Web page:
clock menu more-arrow no yes mobile

Filed under:

5Qs, 5As with Mile High Report: What’s really going on with Russell Wilson?

I’m one of the few who doesn’t believe Wilson is washed

NFL: Kansas City Chiefs at Denver Broncos Ron Chenoy-USA TODAY Sports

The Los Angeles Rams didn’t fare all that well in Baker Mayfield’s first start with the team on Monday night. His second start will be even tougher against one of the league’s best defenses in the Denver Broncos.

At least Mayfield’s team has familiarity with Russell Wilson, who will be making his return under center after missing last week’s game versus the Cardinals. Rams Country, I spoke with Ian St. Clair from SB Nation’s Broncos blog Mile High Report to gain more insight into L.A.’s opposition this week. LET’S RIDE!

Q - By now you have probably gotten tired of being asked this question but here goes nothing. Russell Wilson was expected to be the franchise savior since Peyton Manning retired. Instead, he’s been the subject of ridicule, from having more bathrooms than touchdowns to the Dangerwich (something I would try). It’s been a rough year for him but I find it hard to believe he’s completely washed. Is his lack of production due to being pigeonholed into an offensive scheme that he isn’t comfortable in or is it because of something else entirely?

A - I’m one of the few who doesn’t believe Wilson is washed. If you get a competent head coach and offensive coordinator, I feel you’ll get close to vintage Russ. But I do think it’s a combination of everything. And Wilson certainly takes some of the blame. He hasn’t played well. Now, injuries to the Broncos certainly haven’t helped either. I think the loss of Tim Patrick has impacted this team more than people have discussed. However, in the end, this is all on Nathaniel (will never) Hackett. Get rid of this terribleness and you take the first step.

Q - The last two weeks, the Broncos’ offense has been fairly watchable which is a nice change considering many of their games have been deemed cruel and unusual punishment for their fans. Nathaniel Hackett has been a big reason for these struggles and there’s zero chance he returns next season unless the Waltons want a Mile High revolt on their hands. What kind of progress have you seen out of this offensively offensive offense, namely against the Chiefs and Cardinals and how could they build upon it moving forward?

A - Let’s put some of this in context: On Sunday, the Broncos offense didn’t start doing anything until the Cardinals’ third-string quarterback was in the game. So basically, that’s the key. Broncos Country will throw out the “bUt WhAt dOeS ThE tHiRd-StRiNg qB HaVe tO Do wiTh ThE oFfEnSe.” Well, when your defense gets three-and-outs or turnovers, everything. At least on Sunday, it also helped to focus on the running game. That’s what opened the offense up. If I’m the Rams, I take that away and force whoever plays QB for Denver to throw the ball. Needless to say, I’m not sold on this offensively offensive offense. Now it actually faces a real defense, even with the injuries. If your readers get the hint that I’m a little jaded, they’re right. I just don’t want any chance of Hackett being brought back, and already these two fluky offensive showings have started those rumblings. No, just no.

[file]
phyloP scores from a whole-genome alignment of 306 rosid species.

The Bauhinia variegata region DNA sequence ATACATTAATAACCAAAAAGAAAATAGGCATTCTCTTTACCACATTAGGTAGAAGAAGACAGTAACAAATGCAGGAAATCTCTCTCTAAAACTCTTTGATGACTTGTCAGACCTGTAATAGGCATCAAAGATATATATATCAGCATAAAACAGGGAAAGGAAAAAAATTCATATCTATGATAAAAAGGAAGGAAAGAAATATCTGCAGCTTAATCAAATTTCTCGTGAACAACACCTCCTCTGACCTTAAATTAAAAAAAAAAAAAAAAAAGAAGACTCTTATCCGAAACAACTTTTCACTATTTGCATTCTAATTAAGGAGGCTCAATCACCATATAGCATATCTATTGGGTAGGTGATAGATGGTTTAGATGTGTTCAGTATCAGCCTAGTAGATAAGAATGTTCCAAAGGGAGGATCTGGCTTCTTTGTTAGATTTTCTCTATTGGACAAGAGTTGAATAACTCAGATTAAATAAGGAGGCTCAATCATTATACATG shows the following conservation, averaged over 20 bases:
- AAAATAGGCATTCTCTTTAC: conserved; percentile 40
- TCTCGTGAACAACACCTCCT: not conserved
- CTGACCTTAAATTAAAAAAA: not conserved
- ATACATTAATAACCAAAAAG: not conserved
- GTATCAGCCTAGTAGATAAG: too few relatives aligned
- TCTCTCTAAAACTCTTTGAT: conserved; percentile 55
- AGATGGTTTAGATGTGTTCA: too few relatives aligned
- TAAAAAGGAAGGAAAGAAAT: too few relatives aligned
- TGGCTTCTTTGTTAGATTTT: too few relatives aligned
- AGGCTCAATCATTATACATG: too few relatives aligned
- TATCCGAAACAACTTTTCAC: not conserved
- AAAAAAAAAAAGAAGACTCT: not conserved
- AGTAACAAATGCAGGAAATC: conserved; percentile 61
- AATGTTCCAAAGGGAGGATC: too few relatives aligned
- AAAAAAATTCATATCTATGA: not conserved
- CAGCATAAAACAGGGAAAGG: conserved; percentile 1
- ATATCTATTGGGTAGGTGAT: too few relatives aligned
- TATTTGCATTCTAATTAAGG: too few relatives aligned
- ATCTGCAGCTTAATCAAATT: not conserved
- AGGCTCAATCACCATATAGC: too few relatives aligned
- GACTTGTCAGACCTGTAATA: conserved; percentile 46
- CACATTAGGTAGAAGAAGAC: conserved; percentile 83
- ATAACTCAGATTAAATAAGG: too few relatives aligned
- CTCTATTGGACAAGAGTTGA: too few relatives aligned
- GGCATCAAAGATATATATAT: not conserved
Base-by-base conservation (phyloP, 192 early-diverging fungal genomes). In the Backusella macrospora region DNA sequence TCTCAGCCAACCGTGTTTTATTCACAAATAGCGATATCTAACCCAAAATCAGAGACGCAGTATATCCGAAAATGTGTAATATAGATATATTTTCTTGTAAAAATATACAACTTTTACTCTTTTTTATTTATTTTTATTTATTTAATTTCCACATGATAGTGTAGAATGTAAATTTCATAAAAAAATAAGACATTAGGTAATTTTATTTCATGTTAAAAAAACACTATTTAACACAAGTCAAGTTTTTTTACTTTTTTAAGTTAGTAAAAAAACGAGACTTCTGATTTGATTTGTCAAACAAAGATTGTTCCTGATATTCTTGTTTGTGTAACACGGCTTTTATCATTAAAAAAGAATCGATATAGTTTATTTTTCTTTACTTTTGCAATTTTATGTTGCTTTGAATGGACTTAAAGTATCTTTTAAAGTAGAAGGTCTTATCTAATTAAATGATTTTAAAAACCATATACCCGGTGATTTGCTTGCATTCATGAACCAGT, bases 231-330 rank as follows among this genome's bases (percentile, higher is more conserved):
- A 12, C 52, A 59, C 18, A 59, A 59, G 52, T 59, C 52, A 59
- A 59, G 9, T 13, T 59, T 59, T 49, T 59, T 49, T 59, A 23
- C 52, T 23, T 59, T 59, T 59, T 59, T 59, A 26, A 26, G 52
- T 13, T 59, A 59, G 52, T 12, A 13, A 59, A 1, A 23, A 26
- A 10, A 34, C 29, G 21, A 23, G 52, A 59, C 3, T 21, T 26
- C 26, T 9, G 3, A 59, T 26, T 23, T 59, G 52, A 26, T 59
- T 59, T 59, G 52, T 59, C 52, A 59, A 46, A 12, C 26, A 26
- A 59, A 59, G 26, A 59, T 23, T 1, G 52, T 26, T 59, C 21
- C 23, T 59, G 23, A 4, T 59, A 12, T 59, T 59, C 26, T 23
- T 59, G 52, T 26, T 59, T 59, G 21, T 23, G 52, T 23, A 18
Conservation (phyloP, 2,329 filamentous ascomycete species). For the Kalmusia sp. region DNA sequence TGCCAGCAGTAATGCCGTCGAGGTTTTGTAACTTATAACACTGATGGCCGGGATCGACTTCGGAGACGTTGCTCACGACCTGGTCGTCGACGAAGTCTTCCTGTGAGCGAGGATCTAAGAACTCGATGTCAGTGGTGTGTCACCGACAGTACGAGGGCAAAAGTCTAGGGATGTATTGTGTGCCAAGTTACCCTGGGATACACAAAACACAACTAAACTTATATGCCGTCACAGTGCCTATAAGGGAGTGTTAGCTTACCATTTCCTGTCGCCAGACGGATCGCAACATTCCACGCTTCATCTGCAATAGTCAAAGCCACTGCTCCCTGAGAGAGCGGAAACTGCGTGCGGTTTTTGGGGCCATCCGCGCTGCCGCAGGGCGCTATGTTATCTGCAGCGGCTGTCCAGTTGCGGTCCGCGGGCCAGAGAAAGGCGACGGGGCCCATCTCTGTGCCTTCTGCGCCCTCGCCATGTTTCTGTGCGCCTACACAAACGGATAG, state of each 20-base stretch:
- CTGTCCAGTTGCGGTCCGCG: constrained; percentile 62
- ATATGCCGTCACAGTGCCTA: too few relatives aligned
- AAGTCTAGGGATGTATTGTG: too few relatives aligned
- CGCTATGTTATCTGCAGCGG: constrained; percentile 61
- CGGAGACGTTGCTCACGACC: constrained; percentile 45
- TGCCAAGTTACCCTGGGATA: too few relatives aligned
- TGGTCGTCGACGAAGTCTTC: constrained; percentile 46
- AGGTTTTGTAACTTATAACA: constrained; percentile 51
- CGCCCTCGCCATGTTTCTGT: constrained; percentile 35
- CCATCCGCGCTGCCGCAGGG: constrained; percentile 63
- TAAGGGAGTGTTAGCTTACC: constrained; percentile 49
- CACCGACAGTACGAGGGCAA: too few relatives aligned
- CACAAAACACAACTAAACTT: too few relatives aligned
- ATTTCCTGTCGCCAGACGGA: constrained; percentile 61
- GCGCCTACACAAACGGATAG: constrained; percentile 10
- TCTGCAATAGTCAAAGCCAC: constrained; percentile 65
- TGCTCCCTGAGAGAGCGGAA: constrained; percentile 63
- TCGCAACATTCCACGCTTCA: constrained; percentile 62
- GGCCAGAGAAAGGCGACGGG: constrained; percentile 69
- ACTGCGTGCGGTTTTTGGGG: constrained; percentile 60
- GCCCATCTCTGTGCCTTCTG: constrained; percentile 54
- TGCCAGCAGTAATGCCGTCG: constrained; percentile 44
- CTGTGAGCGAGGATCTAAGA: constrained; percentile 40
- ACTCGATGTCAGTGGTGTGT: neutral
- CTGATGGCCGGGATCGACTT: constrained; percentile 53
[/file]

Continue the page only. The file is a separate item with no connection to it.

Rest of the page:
Q - On the flipside, the defense has been one of the top units in football. They’ve kept the Broncos in every game. Defensive Coordinator Ejiro Evero has been a godsend for this team and he knows the Rams well after being an assistant for their Super Bowl winning team. How do you anticipate Evero to attack LA given his familiarity with Sean McVay’s scheme?

A - This is a double-edged sword because McVay also knows Evero. And he’ll know right away the Denver defense is terrible at stopping the run on the edge. So he’ll attack that weakness, and he should attack it over and over again. That would allow McVay to run some screens and wheel routes as well. McVay should also attack the middle of the Broncos defense with his tight ends. Force Josey Jewell and Alex Singleton to cover and take them “out of the box,” so to speak.

Q - Back in early November, linebacker Bradley Chubb was traded to Miami in a move that Denver was supposedly planning to make no matter their record. How has the pass rush fared since the trade and how do you expect them to perform against LA’s oft-injured O-line?

A - Quick note on the Chubb trade: Broncos GM George Paton fleeced the Dolphins. Not only did he get a first-round pick for Chubb, but Miami also extended him to a huge contract extension. And Chubb has been non-existent for the Dolphins since the trade. As for the Broncos pass rush, it’s been led by Baron Browning and Jonathon Cooper. And now Randy Gregory is back from IR. The play of Cooper has been impressive, and Browning has had moments where he’s looked like Von Miller. The key for Browning now is to get consistent. The problem has come, as I mentioned earlier, on stopping the run on the perimeter. But the fact Paton got a first-round pick, albeit a low first-round pick since it seems the San Francisco 49ers are a legitimate Super Bowl contender, is big.

Q - According to DraftKings Sportsbook, the Broncos are 2.5-point road favorites with an O/U of 36.5. What is your prediction for the game and how can the Broncos avoid the dreaded lump of coal in their stocking?

A - It’s interesting you mention the total because the last two weeks it’s hit. Coming into the Chiefs game, the under was 11-1. Now it’s 11-3. Sunday gets back to the mean. Both of these defenses are good and will not allow these garbage offenses to do anything. Since the Rams are better coached, I expect McVay and his staff to attack Denver’s weaknesses and hand the Broncos a big lump of coal in a 16-13 LA win.